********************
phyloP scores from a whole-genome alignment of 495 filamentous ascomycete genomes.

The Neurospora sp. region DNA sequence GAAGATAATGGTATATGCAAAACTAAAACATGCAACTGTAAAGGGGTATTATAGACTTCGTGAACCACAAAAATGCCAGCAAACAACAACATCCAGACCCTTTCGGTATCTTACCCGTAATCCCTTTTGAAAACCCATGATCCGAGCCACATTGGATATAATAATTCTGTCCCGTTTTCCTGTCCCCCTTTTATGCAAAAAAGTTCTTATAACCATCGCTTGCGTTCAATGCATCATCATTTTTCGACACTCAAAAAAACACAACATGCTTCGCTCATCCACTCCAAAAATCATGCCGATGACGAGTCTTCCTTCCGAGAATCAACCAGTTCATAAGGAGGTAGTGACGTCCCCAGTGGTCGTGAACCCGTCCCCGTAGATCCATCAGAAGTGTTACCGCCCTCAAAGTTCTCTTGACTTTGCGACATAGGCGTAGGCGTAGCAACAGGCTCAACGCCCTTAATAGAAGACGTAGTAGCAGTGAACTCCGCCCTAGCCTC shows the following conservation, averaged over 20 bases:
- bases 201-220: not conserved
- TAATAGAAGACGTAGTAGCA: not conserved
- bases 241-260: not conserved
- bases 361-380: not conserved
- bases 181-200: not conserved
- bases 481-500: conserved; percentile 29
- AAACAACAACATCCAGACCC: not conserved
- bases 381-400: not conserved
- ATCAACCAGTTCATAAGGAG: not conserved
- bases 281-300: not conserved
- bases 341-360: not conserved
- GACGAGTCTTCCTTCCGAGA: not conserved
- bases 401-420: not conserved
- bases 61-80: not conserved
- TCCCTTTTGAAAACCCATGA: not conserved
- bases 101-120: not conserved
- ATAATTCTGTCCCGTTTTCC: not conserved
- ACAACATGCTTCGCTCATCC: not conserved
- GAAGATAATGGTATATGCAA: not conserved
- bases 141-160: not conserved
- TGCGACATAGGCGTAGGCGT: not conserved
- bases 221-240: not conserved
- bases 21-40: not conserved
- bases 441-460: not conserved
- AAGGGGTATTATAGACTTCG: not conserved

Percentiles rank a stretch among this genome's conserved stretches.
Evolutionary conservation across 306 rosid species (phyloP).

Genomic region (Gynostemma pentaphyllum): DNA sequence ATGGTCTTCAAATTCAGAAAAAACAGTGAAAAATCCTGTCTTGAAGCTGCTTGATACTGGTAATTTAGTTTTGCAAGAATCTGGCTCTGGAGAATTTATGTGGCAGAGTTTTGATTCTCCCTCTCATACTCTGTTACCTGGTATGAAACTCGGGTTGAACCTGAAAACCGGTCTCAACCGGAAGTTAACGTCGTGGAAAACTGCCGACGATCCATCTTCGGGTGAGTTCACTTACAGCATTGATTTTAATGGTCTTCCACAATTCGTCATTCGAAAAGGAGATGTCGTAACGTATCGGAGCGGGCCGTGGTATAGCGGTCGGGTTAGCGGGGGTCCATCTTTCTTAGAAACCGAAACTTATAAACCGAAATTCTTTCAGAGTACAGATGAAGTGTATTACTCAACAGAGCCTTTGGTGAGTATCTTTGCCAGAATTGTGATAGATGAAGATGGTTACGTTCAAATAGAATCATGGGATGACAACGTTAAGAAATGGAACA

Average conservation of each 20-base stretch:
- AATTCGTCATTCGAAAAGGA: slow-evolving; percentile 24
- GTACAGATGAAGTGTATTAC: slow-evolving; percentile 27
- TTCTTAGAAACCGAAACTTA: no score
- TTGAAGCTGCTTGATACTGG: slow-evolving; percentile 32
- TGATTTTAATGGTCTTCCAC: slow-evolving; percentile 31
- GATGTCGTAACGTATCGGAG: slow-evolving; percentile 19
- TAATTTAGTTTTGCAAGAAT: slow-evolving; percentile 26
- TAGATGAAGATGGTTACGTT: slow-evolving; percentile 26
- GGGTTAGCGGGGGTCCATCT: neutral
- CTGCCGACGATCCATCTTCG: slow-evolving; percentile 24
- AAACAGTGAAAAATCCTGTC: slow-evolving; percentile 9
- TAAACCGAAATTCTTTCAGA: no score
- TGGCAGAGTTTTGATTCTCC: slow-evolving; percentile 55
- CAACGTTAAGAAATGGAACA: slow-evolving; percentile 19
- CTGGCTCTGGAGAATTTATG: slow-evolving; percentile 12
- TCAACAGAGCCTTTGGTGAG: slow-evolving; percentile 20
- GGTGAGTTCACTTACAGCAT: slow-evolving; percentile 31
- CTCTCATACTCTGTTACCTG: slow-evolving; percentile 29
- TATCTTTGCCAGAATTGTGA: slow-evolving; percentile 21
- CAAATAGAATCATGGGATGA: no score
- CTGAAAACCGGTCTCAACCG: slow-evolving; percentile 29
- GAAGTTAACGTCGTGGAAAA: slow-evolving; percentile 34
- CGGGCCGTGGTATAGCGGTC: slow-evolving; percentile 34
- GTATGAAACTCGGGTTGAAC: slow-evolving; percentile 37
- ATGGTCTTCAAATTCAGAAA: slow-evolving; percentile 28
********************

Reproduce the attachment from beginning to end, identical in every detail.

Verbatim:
phyloP scores from a whole-genome alignment of 495 filamentous ascomycete genomes.

The Neurospora sp. region DNA sequence GAAGATAATGGTATATGCAAAACTAAAACATGCAACTGTAAAGGGGTATTATAGACTTCGTGAACCACAAAAATGCCAGCAAACAACAACATCCAGACCCTTTCGGTATCTTACCCGTAATCCCTTTTGAAAACCCATGATCCGAGCCACATTGGATATAATAATTCTGTCCCGTTTTCCTGTCCCCCTTTTATGCAAAAAAGTTCTTATAACCATCGCTTGCGTTCAATGCATCATCATTTTTCGACACTCAAAAAAACACAACATGCTTCGCTCATCCACTCCAAAAATCATGCCGATGACGAGTCTTCCTTCCGAGAATCAACCAGTTCATAAGGAGGTAGTGACGTCCCCAGTGGTCGTGAACCCGTCCCCGTAGATCCATCAGAAGTGTTACCGCCCTCAAAGTTCTCTTGACTTTGCGACATAGGCGTAGGCGTAGCAACAGGCTCAACGCCCTTAATAGAAGACGTAGTAGCAGTGAACTCCGCCCTAGCCTC shows the following conservation, averaged over 20 bases:
- bases 201-220: not conserved
- TAATAGAAGACGTAGTAGCA: not conserved
- bases 241-260: not conserved
- bases 361-380: not conserved
- bases 181-200: not conserved
- bases 481-500: conserved; percentile 29
- AAACAACAACATCCAGACCC: not conserved
- bases 381-400: not conserved
- ATCAACCAGTTCATAAGGAG: not conserved
- bases 281-300: not conserved
- bases 341-360: not conserved
- GACGAGTCTTCCTTCCGAGA: not conserved
- bases 401-420: not conserved
- bases 61-80: not conserved
- TCCCTTTTGAAAACCCATGA: not conserved
- bases 101-120: not conserved
- ATAATTCTGTCCCGTTTTCC: not conserved
- ACAACATGCTTCGCTCATCC: not conserved
- GAAGATAATGGTATATGCAA: not conserved
- bases 141-160: not conserved
- TGCGACATAGGCGTAGGCGT: not conserved
- bases 221-240: not conserved
- bases 21-40: not conserved
- bases 441-460: not conserved
- AAGGGGTATTATAGACTTCG: not conserved

Percentiles rank a stretch among this genome's conserved stretches.
Evolutionary conservation across 306 rosid species (phyloP).

Genomic region (Gynostemma pentaphyllum): DNA sequence ATGGTCTTCAAATTCAGAAAAAACAGTGAAAAATCCTGTCTTGAAGCTGCTTGATACTGGTAATTTAGTTTTGCAAGAATCTGGCTCTGGAGAATTTATGTGGCAGAGTTTTGATTCTCCCTCTCATACTCTGTTACCTGGTATGAAACTCGGGTTGAACCTGAAAACCGGTCTCAACCGGAAGTTAACGTCGTGGAAAACTGCCGACGATCCATCTTCGGGTGAGTTCACTTACAGCATTGATTTTAATGGTCTTCCACAATTCGTCATTCGAAAAGGAGATGTCGTAACGTATCGGAGCGGGCCGTGGTATAGCGGTCGGGTTAGCGGGGGTCCATCTTTCTTAGAAACCGAAACTTATAAACCGAAATTCTTTCAGAGTACAGATGAAGTGTATTACTCAACAGAGCCTTTGGTGAGTATCTTTGCCAGAATTGTGATAGATGAAGATGGTTACGTTCAAATAGAATCATGGGATGACAACGTTAAGAAATGGAACA

Average conservation of each 20-base stretch:
- AATTCGTCATTCGAAAAGGA: slow-evolving; percentile 24
- GTACAGATGAAGTGTATTAC: slow-evolving; percentile 27
- TTCTTAGAAACCGAAACTTA: no score
- TTGAAGCTGCTTGATACTGG: slow-evolving; percentile 32
- TGATTTTAATGGTCTTCCAC: slow-evolving; percentile 31
- GATGTCGTAACGTATCGGAG: slow-evolving; percentile 19
- TAATTTAGTTTTGCAAGAAT: slow-evolving; percentile 26
- TAGATGAAGATGGTTACGTT: slow-evolving; percentile 26
- GGGTTAGCGGGGGTCCATCT: neutral
- CTGCCGACGATCCATCTTCG: slow-evolving; percentile 24
- AAACAGTGAAAAATCCTGTC: slow-evolving; percentile 9
- TAAACCGAAATTCTTTCAGA: no score
- TGGCAGAGTTTTGATTCTCC: slow-evolving; percentile 55
- CAACGTTAAGAAATGGAACA: slow-evolving; percentile 19
- CTGGCTCTGGAGAATTTATG: slow-evolving; percentile 12
- TCAACAGAGCCTTTGGTGAG: slow-evolving; percentile 20
- GGTGAGTTCACTTACAGCAT: slow-evolving; percentile 31
- CTCTCATACTCTGTTACCTG: slow-evolving; percentile 29
- TATCTTTGCCAGAATTGTGA: slow-evolving; percentile 21
- CAAATAGAATCATGGGATGA: no score
- CTGAAAACCGGTCTCAACCG: slow-evolving; percentile 29
- GAAGTTAACGTCGTGGAAAA: slow-evolving; percentile 34
- CGGGCCGTGGTATAGCGGTC: slow-evolving; percentile 34
- GTATGAAACTCGGGTTGAAC: slow-evolving; percentile 37
- ATGGTCTTCAAATTCAGAAA: slow-evolving; percentile 28